However, when costs are assessed in terms of long-term ownership or even long-term performance, they can make a great deal of sense. Buildings designed to create a portion of their own energy, save and filter water, and achieve reduced energy use through efficient envelope design see payback periods of 22 years in our environment, according to the International Living Future Institute.
Beyond that time, while energy costs rise, these buildings will reap increased dividends while continuing to have a reduced impact on the environment. Over time, they will be more profitable than buildings that meet minimum standards.
An efficient building will also be high-performing in ways that may not show up in initial financial models: Components of these systems tend to have longer life spans. Changing a low-voltage light bulb every year and a half requires resources. An LED with a 20-year lifespan will use fewer.
The Greenfire Campus team measures upfront costs against life-cycle benefits. Sensible solutions are those with an increased dividend over the life of the building.
Common sense is also a test to assess performance criteria and comfort levels. Is it sensible to cool a building to 70 degrees on a 95 degree day, or would 80 degrees be comfortable enough? Is it sensible to spend significant funds on a boiler to provide that extra margin of heating for the coldest 35 hours a year, or could those hours be dealt with on a more practical level and with more manageable upfront investments?
We found the answer to these kinds of questions was yes when combined with super insulation, high-quality windows, natural ventilation and heat-recovery exhaust systems. We also found that a solar hot water supplement and photovoltaics could further help balance the energy equation at a reasonable cost over time.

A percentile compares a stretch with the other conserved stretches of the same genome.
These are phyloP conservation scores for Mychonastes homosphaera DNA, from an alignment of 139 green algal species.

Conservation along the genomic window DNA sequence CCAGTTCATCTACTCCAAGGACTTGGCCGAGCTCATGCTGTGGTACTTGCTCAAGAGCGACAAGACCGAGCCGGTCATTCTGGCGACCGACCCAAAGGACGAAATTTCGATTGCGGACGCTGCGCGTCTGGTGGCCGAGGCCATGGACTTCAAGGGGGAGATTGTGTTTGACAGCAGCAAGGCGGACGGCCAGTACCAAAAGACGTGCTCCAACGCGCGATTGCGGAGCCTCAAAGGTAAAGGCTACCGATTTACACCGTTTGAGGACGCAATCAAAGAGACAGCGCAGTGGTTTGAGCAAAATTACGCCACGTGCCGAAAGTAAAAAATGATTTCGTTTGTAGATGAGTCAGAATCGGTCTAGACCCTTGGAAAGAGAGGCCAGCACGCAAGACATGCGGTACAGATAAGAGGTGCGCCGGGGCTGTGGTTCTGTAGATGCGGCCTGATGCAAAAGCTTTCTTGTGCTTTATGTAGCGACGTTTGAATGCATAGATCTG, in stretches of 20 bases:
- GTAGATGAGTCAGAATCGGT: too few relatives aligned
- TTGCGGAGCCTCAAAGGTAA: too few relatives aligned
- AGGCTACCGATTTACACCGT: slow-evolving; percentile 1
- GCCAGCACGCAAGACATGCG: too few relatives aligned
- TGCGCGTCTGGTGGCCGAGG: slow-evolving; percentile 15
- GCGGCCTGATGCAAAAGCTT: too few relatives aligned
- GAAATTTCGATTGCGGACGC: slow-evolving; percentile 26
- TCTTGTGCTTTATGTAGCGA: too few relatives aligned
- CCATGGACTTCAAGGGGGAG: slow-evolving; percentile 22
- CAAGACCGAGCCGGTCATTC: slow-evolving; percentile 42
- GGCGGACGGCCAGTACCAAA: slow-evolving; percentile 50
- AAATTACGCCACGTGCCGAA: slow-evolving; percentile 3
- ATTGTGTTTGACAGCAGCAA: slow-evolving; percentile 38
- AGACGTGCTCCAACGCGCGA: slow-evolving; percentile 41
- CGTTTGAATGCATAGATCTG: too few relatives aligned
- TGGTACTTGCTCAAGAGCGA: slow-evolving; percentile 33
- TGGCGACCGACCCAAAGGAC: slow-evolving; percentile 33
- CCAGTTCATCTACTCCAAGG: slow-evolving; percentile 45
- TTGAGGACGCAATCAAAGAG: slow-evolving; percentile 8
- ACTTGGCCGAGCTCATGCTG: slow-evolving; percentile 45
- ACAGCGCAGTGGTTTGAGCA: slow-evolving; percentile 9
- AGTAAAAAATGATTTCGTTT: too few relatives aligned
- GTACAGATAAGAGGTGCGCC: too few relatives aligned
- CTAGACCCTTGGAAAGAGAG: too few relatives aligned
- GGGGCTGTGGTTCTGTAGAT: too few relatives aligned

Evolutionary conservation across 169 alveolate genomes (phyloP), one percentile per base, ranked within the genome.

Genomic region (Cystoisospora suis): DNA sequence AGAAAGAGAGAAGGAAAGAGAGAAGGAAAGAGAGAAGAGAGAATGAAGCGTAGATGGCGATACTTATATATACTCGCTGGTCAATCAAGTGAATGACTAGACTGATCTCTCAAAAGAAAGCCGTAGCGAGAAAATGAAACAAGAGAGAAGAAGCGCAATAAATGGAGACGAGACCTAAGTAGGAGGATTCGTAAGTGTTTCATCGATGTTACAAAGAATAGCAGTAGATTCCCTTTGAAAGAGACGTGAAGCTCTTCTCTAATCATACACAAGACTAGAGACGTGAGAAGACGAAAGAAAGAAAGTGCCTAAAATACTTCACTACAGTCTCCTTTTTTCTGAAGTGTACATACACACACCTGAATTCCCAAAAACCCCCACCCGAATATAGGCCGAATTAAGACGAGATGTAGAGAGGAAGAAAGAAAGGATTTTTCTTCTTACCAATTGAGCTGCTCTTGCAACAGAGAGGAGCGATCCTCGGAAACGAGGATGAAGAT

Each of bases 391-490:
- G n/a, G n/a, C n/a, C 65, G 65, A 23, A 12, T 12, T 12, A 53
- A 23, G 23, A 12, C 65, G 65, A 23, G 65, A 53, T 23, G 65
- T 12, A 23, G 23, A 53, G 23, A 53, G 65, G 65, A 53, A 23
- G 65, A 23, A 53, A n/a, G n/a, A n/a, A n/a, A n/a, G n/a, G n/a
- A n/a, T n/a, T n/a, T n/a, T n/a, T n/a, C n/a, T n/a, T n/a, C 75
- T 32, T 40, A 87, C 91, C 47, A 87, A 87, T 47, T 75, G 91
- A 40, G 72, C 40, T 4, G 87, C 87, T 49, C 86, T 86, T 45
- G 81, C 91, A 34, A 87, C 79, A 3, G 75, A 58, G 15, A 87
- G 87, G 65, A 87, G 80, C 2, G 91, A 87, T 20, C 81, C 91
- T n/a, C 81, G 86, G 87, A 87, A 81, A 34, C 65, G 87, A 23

The Greenfire Campus concept also encompasses social sustainability the idea that our built environment can promote social interaction. Shared amenities and diverse uses pull us together and have a positive effect on energy consumption and general mood.
This idea is echoed in concepts such as “salutogenic” design, the idea that a pleasant, natural and interactive environment will generate physical well-being among its occupants.
The Greenfire Campus will include common recreational spaces, common utilities (a laundry) as well as two forms of urban agriculture: the P-Patch and edible landscape along the public way. The interior of these buildings will be modulated by natural landscape in each direction with gardens and native plantings as the interface between public and private spaces.
The program for Greenfire is diverse as well, placing housing near office and commercial spaces, allowing occupants to work, live, play and produce food in the heart of Ballard.
Buildings consume 40 percent of the energy used by humans, and that does not include the hard-to-assess ripple effect. The production of cement, for example, consumes 5 percent of our energy. If our planet is to absorb an additional 2 billion people by 2050, we will have to solve this problem.
It is our team’s hope that the Greenfire Campus will be an educational tool and a test of sensible solutions that are affordable, that enhance our urban fabric and that help us all to get to know our neighbors.
Ray Johnston is a partner at Johnston Architects.